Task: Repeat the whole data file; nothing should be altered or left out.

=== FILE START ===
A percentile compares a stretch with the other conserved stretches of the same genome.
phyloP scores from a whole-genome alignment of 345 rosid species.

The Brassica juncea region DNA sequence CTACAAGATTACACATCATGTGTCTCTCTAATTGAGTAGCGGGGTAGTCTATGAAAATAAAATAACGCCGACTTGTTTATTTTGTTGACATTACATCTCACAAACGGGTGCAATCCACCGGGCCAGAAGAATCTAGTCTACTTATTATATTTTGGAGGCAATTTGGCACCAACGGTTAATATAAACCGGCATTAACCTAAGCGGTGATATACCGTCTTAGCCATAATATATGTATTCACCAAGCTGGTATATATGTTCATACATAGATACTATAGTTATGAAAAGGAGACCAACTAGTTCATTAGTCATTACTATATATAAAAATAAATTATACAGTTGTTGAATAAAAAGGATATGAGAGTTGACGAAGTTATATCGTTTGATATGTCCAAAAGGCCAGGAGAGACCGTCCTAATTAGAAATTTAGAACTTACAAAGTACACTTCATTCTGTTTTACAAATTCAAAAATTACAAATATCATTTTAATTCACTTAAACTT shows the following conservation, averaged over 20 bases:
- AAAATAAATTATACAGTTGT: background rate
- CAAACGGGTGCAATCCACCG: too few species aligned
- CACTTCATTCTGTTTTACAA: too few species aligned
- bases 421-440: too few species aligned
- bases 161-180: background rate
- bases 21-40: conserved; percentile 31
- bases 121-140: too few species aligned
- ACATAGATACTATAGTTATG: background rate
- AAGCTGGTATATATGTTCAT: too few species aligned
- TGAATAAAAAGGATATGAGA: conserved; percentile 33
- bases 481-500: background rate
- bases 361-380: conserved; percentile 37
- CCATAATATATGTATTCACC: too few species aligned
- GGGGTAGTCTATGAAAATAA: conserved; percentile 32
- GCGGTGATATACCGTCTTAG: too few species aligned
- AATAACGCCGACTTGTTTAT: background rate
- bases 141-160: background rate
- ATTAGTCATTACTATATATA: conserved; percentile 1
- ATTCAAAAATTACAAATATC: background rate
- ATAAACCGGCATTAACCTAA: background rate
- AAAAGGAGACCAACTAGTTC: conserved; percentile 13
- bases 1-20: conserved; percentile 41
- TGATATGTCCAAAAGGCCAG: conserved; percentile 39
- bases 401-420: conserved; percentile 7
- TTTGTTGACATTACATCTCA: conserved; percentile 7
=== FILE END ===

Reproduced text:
A percentile compares a stretch with the other conserved stretches of the same genome.
phyloP scores from a whole-genome alignment of 345 rosid species.

The Brassica juncea region DNA sequence CTACAAGATTACACATCATGTGTCTCTCTAATTGAGTAGCGGGGTAGTCTATGAAAATAAAATAACGCCGACTTGTTTATTTTGTTGACATTACATCTCACAAACGGGTGCAATCCACCGGGCCAGAAGAATCTAGTCTACTTATTATATTTTGGAGGCAATTTGGCACCAACGGTTAATATAAACCGGCATTAACCTAAGCGGTGATATACCGTCTTAGCCATAATATATGTATTCACCAAGCTGGTATATATGTTCATACATAGATACTATAGTTATGAAAAGGAGACCAACTAGTTCATTAGTCATTACTATATATAAAAATAAATTATACAGTTGTTGAATAAAAAGGATATGAGAGTTGACGAAGTTATATCGTTTGATATGTCCAAAAGGCCAGGAGAGACCGTCCTAATTAGAAATTTAGAACTTACAAAGTACACTTCATTCTGTTTTACAAATTCAAAAATTACAAATATCATTTTAATTCACTTAAACTT shows the following conservation, averaged over 20 bases:
- AAAATAAATTATACAGTTGT: background rate
- CAAACGGGTGCAATCCACCG: too few species aligned
- CACTTCATTCTGTTTTACAA: too few species aligned
- bases 421-440: too few species aligned
- bases 161-180: background rate
- bases 21-40: conserved; percentile 31
- bases 121-140: too few species aligned
- ACATAGATACTATAGTTATG: background rate
- AAGCTGGTATATATGTTCAT: too few species aligned
- TGAATAAAAAGGATATGAGA: conserved; percentile 33
- bases 481-500: background rate
- bases 361-380: conserved; percentile 37
- CCATAATATATGTATTCACC: too few species aligned
- GGGGTAGTCTATGAAAATAA: conserved; percentile 32
- GCGGTGATATACCGTCTTAG: too few species aligned
- AATAACGCCGACTTGTTTAT: background rate
- bases 141-160: background rate
- ATTAGTCATTACTATATATA: conserved; percentile 1
- ATTCAAAAATTACAAATATC: background rate
- ATAAACCGGCATTAACCTAA: background rate
- AAAAGGAGACCAACTAGTTC: conserved; percentile 13
- bases 1-20: conserved; percentile 41
- TGATATGTCCAAAAGGCCAG: conserved; percentile 39
- bases 401-420: conserved; percentile 7
- TTTGTTGACATTACATCTCA: conserved; percentile 7